Homeowners in Harvest, Alabama can't believe that they are picking up the pieces once again after their homes were ripped apart during a massive nationwide tornado outbreak Saturday.
Many here had just rebuilt or repaired damage from tornadoes that tore through the state on April 27, 2011 -- killing hundreds and causing billions of dollars in damage. Saturday's tornado took almost an identical path as the EF5 twister that leveled homes, destroyed businesses and cleared entire stands of trees just ten months ago here.
Tonya King and Brandon Jackson have spent the last ten months repairing their home and paying off replacement furniture that was destroyed in the April 27 tornado. Today, they are stunned to be back at square one.
"It was devastating to come out and see your house and everything you have is gone. It's something you just don't go through everyday and it just changed your life," Jackson said while standing in his heavily damaged living room. "We thought it was all over and we thought we got through it and here it happens again."
King was home taking care of their two toddlers Saturday morning, when she got a call from a relative, warning about a tornado that was bearing down on them. She had just enough time to gather the kids up and take shelter inside a bathtub before winds started ripping through their house, shattering windows and bringing the roof down around her. It was an eerie repeat of a scene that she and her family had endured last year.
"It's a lot more devastating the second time around," King said. "Because you really didn't have time to get over the first one, it was still so new. We got our house back, and we were planning housewarming parties for our friends who just got into their houses and then you get all this damage all over again. Sometimes it's just really hard."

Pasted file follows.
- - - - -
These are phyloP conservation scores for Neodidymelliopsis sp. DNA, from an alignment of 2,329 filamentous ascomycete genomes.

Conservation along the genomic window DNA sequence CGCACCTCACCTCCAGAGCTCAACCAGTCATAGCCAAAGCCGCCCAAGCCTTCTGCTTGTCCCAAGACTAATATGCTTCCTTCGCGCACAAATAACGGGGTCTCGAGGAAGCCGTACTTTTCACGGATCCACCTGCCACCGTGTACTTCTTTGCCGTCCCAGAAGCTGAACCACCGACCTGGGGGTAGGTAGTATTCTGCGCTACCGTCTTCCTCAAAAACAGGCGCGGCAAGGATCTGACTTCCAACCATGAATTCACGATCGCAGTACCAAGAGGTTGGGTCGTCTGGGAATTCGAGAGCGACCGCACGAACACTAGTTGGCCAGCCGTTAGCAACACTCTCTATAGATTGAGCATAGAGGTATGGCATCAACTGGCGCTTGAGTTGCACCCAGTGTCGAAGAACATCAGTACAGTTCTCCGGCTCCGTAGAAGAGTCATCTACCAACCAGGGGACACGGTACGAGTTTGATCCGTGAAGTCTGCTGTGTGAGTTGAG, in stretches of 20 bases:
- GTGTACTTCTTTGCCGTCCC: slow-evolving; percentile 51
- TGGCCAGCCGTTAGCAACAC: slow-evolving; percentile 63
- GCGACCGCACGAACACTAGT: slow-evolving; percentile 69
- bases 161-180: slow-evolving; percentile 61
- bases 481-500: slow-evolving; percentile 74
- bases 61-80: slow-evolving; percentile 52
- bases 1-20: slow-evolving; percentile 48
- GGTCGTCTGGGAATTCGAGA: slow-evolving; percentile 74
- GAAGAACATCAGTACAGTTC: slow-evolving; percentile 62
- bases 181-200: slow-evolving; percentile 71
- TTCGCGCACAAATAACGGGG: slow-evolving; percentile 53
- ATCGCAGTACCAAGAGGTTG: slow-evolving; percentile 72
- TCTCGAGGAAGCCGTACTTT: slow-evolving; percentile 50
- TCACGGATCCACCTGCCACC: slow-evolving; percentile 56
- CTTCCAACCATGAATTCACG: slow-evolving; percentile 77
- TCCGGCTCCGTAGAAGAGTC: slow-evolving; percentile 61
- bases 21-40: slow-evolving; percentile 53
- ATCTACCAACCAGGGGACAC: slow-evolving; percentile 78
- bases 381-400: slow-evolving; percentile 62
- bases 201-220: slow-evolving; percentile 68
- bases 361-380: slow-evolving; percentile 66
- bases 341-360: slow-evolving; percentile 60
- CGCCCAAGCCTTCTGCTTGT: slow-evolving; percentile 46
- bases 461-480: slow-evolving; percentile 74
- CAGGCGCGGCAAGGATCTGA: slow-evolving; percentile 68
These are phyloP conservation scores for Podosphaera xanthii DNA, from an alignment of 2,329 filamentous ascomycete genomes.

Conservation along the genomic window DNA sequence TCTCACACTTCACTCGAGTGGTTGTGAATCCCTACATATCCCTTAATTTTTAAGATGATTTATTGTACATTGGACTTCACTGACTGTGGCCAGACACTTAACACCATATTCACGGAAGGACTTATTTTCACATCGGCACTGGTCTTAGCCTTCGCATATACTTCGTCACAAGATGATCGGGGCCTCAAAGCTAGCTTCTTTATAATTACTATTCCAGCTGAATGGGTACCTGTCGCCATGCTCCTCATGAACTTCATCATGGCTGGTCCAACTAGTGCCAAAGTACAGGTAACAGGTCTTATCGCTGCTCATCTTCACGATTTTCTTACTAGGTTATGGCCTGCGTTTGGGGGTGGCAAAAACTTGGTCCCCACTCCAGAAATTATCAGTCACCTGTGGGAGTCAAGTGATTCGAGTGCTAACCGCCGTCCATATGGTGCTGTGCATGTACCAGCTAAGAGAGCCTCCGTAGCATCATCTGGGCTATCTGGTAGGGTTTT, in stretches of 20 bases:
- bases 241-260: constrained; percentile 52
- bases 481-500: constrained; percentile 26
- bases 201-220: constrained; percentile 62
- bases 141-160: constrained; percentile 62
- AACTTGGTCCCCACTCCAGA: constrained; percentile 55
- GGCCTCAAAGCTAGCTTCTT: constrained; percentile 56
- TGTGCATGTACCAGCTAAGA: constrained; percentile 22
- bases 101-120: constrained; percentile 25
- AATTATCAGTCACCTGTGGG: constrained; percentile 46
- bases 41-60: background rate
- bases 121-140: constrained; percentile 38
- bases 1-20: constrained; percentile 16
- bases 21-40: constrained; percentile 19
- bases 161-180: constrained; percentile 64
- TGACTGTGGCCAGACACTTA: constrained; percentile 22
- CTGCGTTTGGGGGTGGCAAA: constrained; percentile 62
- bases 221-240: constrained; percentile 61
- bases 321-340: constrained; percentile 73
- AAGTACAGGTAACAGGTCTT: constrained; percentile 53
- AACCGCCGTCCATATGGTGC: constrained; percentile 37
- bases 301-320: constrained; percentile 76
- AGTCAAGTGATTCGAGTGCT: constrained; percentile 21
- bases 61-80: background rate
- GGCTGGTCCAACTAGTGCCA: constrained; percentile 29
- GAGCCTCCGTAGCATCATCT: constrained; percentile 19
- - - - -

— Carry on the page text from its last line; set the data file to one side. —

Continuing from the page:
Vince Thompson lives next door to King and Jackson. His house was so severely damaged on April 27 that it had to be torn down and completely rebuilt again. Just two months after moving into his brand new house, he is once again facing months of repairs after the tornado nearly ripped the roof off.
"It's hard, but I am going to rebuild," Thompson said as he picks up pieces of wood out of his yard. "I would never have gambled that this would have happened again."
Across the street, Brandy Robbins moved back into her house just in time for Christmas. She lived with her mother for the last half of 2011 while crews put her house back together. Today, she is sifting through her belongings and trying to figure out what to do next.
"We had a little warning Wednesday night and I told my cousin lightning is not going to strike twice and then I came home to this," Robbins said standing in front of her home that is once again missing a roof.
The EF2 tornado that hit Harvest packed winds of up to 125 mph. The National Weather Service believes that six separate tornadoes ripped through Northern Alabama yesterday. Seven people were injured and up to 200 homes were either destroyed or suffered major damage.